Political battles have accompanied Bo’s tenure since his arrival at the White House. The president originally intended to adopt a shelter dog, hoping to encourage the practice, but Senator Ted Kennedy gifted the first family with this ideal pet who had failed to adapt to its prior owners….
Life in the White House challenges all inhabitants to give their best for the nation, whether they have a tail or not. Born on October 9, 2008, “First Dog” Bo has captivated young Americans. Historically, Bo’s breed, the Portuguese Water Dog, assisted in shallow-water fishing and carried messages to boats near land. President Obama’s delighted daughters Malia and Sasha named Bo after musician Bo Diddley. His fleecy coat is hypoallergenic, necessary to accommodate Malia’s allergies.
Bo peppers the South Lawn of the White House with chew toys that mark his manicured turf. Every day presents new challenges, but family duties and loyalties come first. Photographers captured the president and Bo jogging together through the halls of the West Wing. Bo has earned fame for making surprise visits to unsuspecting tourists between his scheduled press interviews, chasing birds and taking walks with the family.
Every day, Bo performs outreach activities. He has been featured in many children’s books and even posed for a lifelike stuffed toy-rendition. Bo was shown on the TV show “Dogs 101” and also appeared on “Late Night with Jimmy Fallon.” He featured prominently in the White House’s Christmas celebrations and has posed for many publicity photos. Bo even has a Facebook page with more than 3,000 fans who follow his exploits and news commentaries, ghost-written for him. This famous dog even enjoys occasional travel opportunities like the first family’s 2010 trip to Hawaii.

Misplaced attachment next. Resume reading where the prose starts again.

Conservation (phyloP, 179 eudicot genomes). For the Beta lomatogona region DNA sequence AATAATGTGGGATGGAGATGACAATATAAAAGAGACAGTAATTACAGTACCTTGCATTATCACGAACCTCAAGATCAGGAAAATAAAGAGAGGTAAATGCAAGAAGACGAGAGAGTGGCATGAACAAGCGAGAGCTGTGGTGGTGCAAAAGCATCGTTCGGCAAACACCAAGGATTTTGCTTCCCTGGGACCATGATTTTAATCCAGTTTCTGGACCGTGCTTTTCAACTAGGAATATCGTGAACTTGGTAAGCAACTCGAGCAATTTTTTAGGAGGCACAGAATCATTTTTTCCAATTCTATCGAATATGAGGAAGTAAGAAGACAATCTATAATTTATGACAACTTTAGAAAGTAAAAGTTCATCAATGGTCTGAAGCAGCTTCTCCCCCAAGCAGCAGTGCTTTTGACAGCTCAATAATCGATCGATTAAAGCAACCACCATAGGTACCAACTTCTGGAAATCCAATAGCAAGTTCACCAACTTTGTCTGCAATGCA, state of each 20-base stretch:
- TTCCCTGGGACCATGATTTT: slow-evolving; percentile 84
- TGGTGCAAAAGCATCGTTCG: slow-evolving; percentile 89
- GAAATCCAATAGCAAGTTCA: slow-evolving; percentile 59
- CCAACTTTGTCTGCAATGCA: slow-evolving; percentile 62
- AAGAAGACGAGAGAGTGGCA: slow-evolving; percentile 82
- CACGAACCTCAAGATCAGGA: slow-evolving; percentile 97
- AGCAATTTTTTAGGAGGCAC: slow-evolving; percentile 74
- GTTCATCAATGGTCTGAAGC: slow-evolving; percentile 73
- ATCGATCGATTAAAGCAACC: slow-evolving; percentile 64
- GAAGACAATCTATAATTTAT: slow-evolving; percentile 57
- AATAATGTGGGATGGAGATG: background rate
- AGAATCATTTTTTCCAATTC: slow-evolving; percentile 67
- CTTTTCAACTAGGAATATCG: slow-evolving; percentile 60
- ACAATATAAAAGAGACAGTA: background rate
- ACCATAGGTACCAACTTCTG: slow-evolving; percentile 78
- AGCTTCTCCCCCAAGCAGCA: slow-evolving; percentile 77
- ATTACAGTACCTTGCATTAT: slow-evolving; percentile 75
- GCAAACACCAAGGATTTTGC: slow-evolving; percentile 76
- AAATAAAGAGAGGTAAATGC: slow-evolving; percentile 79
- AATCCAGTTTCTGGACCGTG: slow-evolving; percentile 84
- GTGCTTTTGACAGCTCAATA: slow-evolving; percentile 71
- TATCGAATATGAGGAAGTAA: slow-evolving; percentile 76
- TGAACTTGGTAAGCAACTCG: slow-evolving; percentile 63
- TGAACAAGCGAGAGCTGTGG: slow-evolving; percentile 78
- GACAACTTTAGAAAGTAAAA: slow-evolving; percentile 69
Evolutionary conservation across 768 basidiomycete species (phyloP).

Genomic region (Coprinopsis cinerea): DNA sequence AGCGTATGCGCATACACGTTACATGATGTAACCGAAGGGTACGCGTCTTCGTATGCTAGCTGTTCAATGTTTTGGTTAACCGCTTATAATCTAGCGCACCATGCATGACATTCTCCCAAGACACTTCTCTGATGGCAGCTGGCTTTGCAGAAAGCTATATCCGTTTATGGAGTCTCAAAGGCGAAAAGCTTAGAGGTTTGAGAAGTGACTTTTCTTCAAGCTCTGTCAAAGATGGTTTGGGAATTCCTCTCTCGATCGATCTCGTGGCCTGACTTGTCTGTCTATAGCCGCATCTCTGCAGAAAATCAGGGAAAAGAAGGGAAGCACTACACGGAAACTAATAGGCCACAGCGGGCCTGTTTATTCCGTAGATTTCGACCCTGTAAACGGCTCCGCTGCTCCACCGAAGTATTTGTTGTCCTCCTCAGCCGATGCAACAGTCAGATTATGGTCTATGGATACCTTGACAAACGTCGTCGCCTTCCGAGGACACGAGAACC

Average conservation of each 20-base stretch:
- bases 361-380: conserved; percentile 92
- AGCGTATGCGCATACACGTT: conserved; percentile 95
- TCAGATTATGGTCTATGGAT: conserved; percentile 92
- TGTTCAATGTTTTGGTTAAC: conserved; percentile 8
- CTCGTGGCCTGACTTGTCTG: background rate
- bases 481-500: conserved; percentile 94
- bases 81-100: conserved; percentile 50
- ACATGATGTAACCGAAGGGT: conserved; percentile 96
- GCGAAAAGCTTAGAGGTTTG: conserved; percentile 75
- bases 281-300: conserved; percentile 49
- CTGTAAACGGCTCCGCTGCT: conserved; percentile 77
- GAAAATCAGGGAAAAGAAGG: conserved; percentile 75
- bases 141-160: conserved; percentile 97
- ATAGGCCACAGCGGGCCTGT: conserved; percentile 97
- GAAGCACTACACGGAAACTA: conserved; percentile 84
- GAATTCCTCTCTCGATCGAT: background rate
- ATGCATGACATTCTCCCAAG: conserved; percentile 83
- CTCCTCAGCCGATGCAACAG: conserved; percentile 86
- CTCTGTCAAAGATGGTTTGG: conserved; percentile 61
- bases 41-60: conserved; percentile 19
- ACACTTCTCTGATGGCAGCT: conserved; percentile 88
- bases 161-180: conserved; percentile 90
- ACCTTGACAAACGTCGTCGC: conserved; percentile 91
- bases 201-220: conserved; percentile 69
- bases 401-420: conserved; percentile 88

While he is widely adored, Bo learned that public life can also sting: The president once asked a group of children not to drop food on the floor because Bo was on a diet and would eat anything he could find. The fishbowl of fame honors no privacy and spares no shame.
Political battles have accompanied Bo’s tenure since his arrival at the White House. The president originally intended to adopt a shelter dog, hoping to encourage the practice, but Senator Ted Kennedy gifted the first family with this ideal pet who had failed to adapt to its prior owners. Deemed a “rescue dog” by animal expert Cesar Millan, Bo became an acceptable compromise candidate.
Critics differed over Bo’s decision to bite a reporter’s microphone, and he once got in trouble for romping around in the background of a Univision broadcast. Unquestionably, Bo’s worst political humiliation came from the poll that ranked him as America’s second-favorite presidential pet. Bo lost that crushing vote by six points to Socks the Cat. Older voters favored the feline; younger citizens preferred Bo.
Every day brings new challenges for Bo and his famous family. Together, they lead the nation by example.
Peter Wendt is a freelance writer and avid dog enthusiast living in Austin, Texas. All of Peter’s dogs wear custom pet collars, and Peter highly recommends getting one for your puppy today.